Meditations in Romans : 39: Groaning Spirit
Rom 8:26,27 In the same way, the Spirit helps us in our weakness. We do not know what we ought to pray for, but the Spirit himself intercedes for us with groans that words cannot express. And he who searches our hearts knows the mind of the Spirit, because the Spirit intercedes for the saints in accordance with God’s will.
There is a sense, I feel, that as we work our way through these verses it is like entering more and more deeper into a dark wood of revelation. When we came to verse 19 we spoke of it as a tantalizing verse, but then had to repeat that with verses 20 and 21. When we speak of a ‘dark wood’ we don’t mean dark spiritually but dark in as far as it is difficult to see what Paul is saying. We are moving in areas that most Christians rarely think about. Our danger in these two verses is that we go along with what we have heard others say about them and not with what they actually say. Now I say this because often people interpret what is here as meaning that we groan with the Spirit’s help, but that is not what these verses say. We may not fully understand it at first sight, but these verses explicitly speak of the Holy Spirit groaning. Let’s examine what they say.
Paul starts these verses with this simple phrase: “In the same way”. He’s just been speaking about how hope helps us in our sufferings. Now he moves on to speak of how “the Spirit helps us in our weakness.” In what way are we weak? Oh, that is simple, he implies, “We do not know what we ought to pray for.” This goes to the fundamental root of prayer. What is prayer if it is not us Christians speaking to our Father in heaven and often that speaking involves asking, and when we ask we are requesting Him to intervene on earth and bring about things which we believe are His will. But there is the problem; although we may have ideas of what to pray for generally, sometimes we come to a place where we don’t know what to pray in detail.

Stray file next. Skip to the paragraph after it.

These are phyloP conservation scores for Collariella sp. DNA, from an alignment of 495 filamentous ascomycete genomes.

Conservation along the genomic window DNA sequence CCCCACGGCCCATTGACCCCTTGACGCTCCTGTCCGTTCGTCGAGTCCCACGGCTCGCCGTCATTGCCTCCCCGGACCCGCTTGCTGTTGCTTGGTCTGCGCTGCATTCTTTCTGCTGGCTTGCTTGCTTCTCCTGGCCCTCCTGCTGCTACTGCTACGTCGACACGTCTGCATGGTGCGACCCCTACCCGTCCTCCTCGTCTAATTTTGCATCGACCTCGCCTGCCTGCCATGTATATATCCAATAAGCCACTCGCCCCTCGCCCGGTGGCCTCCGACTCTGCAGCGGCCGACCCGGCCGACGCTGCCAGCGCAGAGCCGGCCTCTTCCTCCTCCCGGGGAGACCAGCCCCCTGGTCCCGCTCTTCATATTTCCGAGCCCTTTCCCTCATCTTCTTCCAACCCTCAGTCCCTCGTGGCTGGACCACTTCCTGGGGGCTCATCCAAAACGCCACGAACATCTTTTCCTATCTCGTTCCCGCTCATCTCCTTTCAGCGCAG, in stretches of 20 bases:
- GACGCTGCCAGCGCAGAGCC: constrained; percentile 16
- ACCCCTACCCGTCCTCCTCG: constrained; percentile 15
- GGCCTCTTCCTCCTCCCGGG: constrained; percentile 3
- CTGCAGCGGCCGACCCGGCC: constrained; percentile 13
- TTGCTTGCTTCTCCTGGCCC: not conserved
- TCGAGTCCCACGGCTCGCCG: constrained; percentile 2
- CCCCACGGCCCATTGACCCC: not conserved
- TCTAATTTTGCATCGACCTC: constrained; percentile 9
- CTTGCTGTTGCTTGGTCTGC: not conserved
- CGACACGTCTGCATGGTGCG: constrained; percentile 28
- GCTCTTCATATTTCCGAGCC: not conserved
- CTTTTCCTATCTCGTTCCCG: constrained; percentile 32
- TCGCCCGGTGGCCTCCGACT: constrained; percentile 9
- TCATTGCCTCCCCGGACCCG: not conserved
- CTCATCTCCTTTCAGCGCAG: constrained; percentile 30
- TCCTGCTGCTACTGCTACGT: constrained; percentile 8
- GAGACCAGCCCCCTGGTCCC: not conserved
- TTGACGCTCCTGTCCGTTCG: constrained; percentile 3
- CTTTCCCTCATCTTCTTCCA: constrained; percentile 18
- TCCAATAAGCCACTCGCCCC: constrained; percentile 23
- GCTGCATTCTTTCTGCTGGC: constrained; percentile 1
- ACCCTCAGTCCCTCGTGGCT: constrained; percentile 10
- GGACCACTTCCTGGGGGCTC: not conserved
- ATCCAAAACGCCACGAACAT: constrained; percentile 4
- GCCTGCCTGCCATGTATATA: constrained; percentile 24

Now normally when I would be teaching about corporate prayer I would be suggesting that we need to ask the Lord and then listen to the Lord for the sense of the direction He wants us to pray and in a corporate setting that is right and proper, but Paul is speaking more generally about prayer here. Now I am also aware of what I think about ‘speaking in tongues’. I believe this is another of those joint man-plus-Spirit activities and when I have pondered why God has given it to us, my conclusion is that He has given us a tool to overcome our frustration. Sometimes when you are filled with the Spirit you have such a sense of praise and thanks giving that you just want to go on and on and on. The trouble is that you have this yearning to do so because the presence of God is so wonderful but you start running out of words. At this point you switch into tongues and still have the sense of wonderful praise and thanksgiving but it bypasses the mind and enables you to just carry on without having to struggle for words.